Wallison: It’s very hard to assess that counterfactual, but here’s the way I would look at it: The reason that Bear Stearns was taken over, the reason why it was rescued, is the government is traditionally reluctant to allow financial failures to happen. The Fed in particular is afraid, always afraid, that there will be some sort of massive break-down if a large institution fails. So their instinct is always to rescue these institutions. Bear Stearns would have been rescued no matter what. I think we have a very good resolution system right now through bankruptcy. The resolution system set up by Dodd-Frank is far inferior because it creates uncertainty for creditors.
Reason: So you’d argue we could use the current bankrupt rules for all major firms on Wall Street?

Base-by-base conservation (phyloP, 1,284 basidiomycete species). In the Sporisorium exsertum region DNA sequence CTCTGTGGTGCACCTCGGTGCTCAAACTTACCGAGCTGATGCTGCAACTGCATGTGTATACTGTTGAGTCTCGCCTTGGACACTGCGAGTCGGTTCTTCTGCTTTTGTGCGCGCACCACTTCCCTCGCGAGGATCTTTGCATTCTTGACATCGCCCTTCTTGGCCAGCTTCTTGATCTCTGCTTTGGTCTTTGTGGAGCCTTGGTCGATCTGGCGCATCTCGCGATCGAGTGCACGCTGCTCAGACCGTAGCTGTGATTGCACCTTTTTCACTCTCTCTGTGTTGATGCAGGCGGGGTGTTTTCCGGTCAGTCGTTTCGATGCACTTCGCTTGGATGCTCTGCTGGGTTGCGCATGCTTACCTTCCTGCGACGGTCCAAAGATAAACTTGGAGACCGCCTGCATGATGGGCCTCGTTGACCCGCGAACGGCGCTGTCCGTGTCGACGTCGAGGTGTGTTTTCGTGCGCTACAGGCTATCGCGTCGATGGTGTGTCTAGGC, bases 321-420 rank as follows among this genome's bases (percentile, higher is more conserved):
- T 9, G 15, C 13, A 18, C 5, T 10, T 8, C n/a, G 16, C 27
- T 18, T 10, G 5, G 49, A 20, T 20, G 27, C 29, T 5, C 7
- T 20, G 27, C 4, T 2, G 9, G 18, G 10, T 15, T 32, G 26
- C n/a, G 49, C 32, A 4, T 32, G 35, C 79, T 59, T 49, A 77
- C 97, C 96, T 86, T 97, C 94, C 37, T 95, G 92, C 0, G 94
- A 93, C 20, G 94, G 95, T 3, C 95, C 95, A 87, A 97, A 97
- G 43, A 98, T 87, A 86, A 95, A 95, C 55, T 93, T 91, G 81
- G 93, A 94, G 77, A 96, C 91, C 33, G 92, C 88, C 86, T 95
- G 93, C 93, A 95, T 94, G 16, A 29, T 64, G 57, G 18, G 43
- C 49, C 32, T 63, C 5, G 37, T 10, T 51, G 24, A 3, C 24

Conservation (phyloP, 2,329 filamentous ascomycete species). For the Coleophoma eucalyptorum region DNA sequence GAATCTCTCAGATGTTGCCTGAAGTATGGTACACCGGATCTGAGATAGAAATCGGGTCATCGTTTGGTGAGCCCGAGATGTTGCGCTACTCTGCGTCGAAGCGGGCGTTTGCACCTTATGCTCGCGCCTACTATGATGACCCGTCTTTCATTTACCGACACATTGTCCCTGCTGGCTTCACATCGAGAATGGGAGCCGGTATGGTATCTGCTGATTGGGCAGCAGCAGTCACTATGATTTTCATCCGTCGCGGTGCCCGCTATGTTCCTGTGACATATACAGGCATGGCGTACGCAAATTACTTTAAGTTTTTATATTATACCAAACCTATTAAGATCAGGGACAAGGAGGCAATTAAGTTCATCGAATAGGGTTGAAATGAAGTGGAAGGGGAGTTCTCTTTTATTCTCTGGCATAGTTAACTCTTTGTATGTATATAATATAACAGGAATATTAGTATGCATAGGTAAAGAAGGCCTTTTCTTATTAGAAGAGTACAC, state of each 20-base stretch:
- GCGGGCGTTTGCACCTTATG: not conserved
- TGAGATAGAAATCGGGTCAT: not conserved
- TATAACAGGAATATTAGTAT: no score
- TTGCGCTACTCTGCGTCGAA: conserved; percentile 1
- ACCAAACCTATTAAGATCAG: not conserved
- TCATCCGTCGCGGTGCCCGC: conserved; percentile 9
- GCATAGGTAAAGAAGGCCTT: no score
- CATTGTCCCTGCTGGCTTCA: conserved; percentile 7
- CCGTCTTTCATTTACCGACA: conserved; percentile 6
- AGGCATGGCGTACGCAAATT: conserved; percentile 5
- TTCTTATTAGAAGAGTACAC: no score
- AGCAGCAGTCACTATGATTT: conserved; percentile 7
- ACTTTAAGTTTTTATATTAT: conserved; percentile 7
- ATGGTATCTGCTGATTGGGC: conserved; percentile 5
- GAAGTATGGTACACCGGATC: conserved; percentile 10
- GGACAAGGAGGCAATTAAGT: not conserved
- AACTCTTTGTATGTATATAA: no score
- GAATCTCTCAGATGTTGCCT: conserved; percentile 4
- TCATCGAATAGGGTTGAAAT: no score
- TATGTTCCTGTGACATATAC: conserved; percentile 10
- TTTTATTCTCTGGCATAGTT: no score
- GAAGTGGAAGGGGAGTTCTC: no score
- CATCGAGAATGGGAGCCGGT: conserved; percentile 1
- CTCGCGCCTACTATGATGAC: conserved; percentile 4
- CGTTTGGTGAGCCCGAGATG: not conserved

Wallison: Now, there’s a difference between the rules for [commercial] banks and the rules for investment banks. In the banking field, they don’t allow large institutions ever to fail. It just doesn’t happen. What the FDIC does is take institutions that are failing and merge them with healthy institutions. That’s why we have these gigantic banks right now, because all these mergers have taken place over time. Now, no one expected an investment bank would ever be rescued. And Bear Stearns should have been allowed to go into the normal bankruptcy process. But the government did not let them do that because they were so afraid of the consequences of Bear Stearns’ failure. My view is that if Bear Stearns had been allowed to go bankrupt, we wouldn’t have had a financial crisis; instead, immediately afterward all other institutions that were in danger would have started raising capital to protect themselves against the possibility that another financial institution might fail or that they themselves would have had some sort of difficulty if their depositors or their creditors wanted to withdraw their funds.